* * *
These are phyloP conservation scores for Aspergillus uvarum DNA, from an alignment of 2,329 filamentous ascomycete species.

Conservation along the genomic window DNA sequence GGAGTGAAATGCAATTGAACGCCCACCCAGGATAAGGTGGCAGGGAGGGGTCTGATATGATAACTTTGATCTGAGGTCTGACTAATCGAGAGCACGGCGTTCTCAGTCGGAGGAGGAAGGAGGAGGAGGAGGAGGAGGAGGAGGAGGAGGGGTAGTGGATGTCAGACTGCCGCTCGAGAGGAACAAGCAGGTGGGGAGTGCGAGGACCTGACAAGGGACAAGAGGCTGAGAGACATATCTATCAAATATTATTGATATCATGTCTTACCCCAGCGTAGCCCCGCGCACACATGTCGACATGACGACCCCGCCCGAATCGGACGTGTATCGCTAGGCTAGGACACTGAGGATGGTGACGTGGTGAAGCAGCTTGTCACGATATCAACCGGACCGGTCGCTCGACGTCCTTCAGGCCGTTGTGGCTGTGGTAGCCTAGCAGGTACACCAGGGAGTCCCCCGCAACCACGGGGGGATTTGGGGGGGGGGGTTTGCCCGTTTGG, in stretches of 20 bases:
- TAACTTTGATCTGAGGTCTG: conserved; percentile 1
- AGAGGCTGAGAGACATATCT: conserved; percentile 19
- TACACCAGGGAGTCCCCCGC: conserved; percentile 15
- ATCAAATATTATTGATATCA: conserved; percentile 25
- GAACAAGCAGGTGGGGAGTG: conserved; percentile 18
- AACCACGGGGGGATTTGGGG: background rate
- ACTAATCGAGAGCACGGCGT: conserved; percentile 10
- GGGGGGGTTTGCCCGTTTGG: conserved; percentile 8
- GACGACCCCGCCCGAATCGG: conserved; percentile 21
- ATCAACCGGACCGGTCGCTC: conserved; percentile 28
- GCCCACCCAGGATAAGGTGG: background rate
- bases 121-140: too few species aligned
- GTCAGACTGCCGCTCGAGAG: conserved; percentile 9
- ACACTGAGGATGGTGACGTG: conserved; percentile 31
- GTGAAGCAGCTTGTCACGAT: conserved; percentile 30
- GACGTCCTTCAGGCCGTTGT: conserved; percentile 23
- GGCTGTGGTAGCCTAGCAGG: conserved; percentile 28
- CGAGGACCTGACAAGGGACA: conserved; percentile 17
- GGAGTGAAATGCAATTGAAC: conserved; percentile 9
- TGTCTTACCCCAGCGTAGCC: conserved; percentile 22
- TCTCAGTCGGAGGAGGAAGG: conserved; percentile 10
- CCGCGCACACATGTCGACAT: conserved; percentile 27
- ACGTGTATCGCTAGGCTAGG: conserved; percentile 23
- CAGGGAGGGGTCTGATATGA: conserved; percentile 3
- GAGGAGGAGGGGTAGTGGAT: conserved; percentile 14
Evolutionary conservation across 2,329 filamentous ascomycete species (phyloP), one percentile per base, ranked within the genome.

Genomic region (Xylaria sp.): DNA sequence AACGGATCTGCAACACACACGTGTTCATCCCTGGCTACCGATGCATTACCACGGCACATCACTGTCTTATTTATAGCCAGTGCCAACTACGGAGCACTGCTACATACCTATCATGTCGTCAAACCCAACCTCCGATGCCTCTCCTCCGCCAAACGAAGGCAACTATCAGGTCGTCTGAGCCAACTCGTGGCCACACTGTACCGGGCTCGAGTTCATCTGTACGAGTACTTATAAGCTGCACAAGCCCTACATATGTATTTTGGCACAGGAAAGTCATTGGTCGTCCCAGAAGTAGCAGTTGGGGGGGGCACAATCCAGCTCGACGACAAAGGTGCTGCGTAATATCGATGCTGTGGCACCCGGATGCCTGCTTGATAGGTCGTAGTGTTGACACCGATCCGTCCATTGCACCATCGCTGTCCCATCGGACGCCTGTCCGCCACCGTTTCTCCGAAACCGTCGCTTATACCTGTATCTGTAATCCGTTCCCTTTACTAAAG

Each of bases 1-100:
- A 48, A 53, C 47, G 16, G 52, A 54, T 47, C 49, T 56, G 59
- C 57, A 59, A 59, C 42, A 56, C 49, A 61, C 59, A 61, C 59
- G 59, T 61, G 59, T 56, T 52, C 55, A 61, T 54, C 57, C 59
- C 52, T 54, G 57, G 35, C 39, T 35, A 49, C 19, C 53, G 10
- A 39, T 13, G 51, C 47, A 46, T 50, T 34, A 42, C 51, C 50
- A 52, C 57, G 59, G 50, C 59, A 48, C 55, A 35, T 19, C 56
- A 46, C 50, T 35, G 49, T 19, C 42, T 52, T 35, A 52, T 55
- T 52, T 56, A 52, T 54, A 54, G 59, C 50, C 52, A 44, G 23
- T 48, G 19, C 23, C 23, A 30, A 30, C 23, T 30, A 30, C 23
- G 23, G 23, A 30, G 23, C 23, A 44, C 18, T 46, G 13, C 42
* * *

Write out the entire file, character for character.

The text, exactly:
These are phyloP conservation scores for Aspergillus uvarum DNA, from an alignment of 2,329 filamentous ascomycete species.

Conservation along the genomic window DNA sequence GGAGTGAAATGCAATTGAACGCCCACCCAGGATAAGGTGGCAGGGAGGGGTCTGATATGATAACTTTGATCTGAGGTCTGACTAATCGAGAGCACGGCGTTCTCAGTCGGAGGAGGAAGGAGGAGGAGGAGGAGGAGGAGGAGGAGGAGGGGTAGTGGATGTCAGACTGCCGCTCGAGAGGAACAAGCAGGTGGGGAGTGCGAGGACCTGACAAGGGACAAGAGGCTGAGAGACATATCTATCAAATATTATTGATATCATGTCTTACCCCAGCGTAGCCCCGCGCACACATGTCGACATGACGACCCCGCCCGAATCGGACGTGTATCGCTAGGCTAGGACACTGAGGATGGTGACGTGGTGAAGCAGCTTGTCACGATATCAACCGGACCGGTCGCTCGACGTCCTTCAGGCCGTTGTGGCTGTGGTAGCCTAGCAGGTACACCAGGGAGTCCCCCGCAACCACGGGGGGATTTGGGGGGGGGGGTTTGCCCGTTTGG, in stretches of 20 bases:
- TAACTTTGATCTGAGGTCTG: conserved; percentile 1
- AGAGGCTGAGAGACATATCT: conserved; percentile 19
- TACACCAGGGAGTCCCCCGC: conserved; percentile 15
- ATCAAATATTATTGATATCA: conserved; percentile 25
- GAACAAGCAGGTGGGGAGTG: conserved; percentile 18
- AACCACGGGGGGATTTGGGG: background rate
- ACTAATCGAGAGCACGGCGT: conserved; percentile 10
- GGGGGGGTTTGCCCGTTTGG: conserved; percentile 8
- GACGACCCCGCCCGAATCGG: conserved; percentile 21
- ATCAACCGGACCGGTCGCTC: conserved; percentile 28
- GCCCACCCAGGATAAGGTGG: background rate
- bases 121-140: too few species aligned
- GTCAGACTGCCGCTCGAGAG: conserved; percentile 9
- ACACTGAGGATGGTGACGTG: conserved; percentile 31
- GTGAAGCAGCTTGTCACGAT: conserved; percentile 30
- GACGTCCTTCAGGCCGTTGT: conserved; percentile 23
- GGCTGTGGTAGCCTAGCAGG: conserved; percentile 28
- CGAGGACCTGACAAGGGACA: conserved; percentile 17
- GGAGTGAAATGCAATTGAAC: conserved; percentile 9
- TGTCTTACCCCAGCGTAGCC: conserved; percentile 22
- TCTCAGTCGGAGGAGGAAGG: conserved; percentile 10
- CCGCGCACACATGTCGACAT: conserved; percentile 27
- ACGTGTATCGCTAGGCTAGG: conserved; percentile 23
- CAGGGAGGGGTCTGATATGA: conserved; percentile 3
- GAGGAGGAGGGGTAGTGGAT: conserved; percentile 14
Evolutionary conservation across 2,329 filamentous ascomycete species (phyloP), one percentile per base, ranked within the genome.

Genomic region (Xylaria sp.): DNA sequence AACGGATCTGCAACACACACGTGTTCATCCCTGGCTACCGATGCATTACCACGGCACATCACTGTCTTATTTATAGCCAGTGCCAACTACGGAGCACTGCTACATACCTATCATGTCGTCAAACCCAACCTCCGATGCCTCTCCTCCGCCAAACGAAGGCAACTATCAGGTCGTCTGAGCCAACTCGTGGCCACACTGTACCGGGCTCGAGTTCATCTGTACGAGTACTTATAAGCTGCACAAGCCCTACATATGTATTTTGGCACAGGAAAGTCATTGGTCGTCCCAGAAGTAGCAGTTGGGGGGGGCACAATCCAGCTCGACGACAAAGGTGCTGCGTAATATCGATGCTGTGGCACCCGGATGCCTGCTTGATAGGTCGTAGTGTTGACACCGATCCGTCCATTGCACCATCGCTGTCCCATCGGACGCCTGTCCGCCACCGTTTCTCCGAAACCGTCGCTTATACCTGTATCTGTAATCCGTTCCCTTTACTAAAG

Each of bases 1-100:
- A 48, A 53, C 47, G 16, G 52, A 54, T 47, C 49, T 56, G 59
- C 57, A 59, A 59, C 42, A 56, C 49, A 61, C 59, A 61, C 59
- G 59, T 61, G 59, T 56, T 52, C 55, A 61, T 54, C 57, C 59
- C 52, T 54, G 57, G 35, C 39, T 35, A 49, C 19, C 53, G 10
- A 39, T 13, G 51, C 47, A 46, T 50, T 34, A 42, C 51, C 50
- A 52, C 57, G 59, G 50, C 59, A 48, C 55, A 35, T 19, C 56
- A 46, C 50, T 35, G 49, T 19, C 42, T 52, T 35, A 52, T 55
- T 52, T 56, A 52, T 54, A 54, G 59, C 50, C 52, A 44, G 23
- T 48, G 19, C 23, C 23, A 30, A 30, C 23, T 30, A 30, C 23
- G 23, G 23, A 30, G 23, C 23, A 44, C 18, T 46, G 13, C 42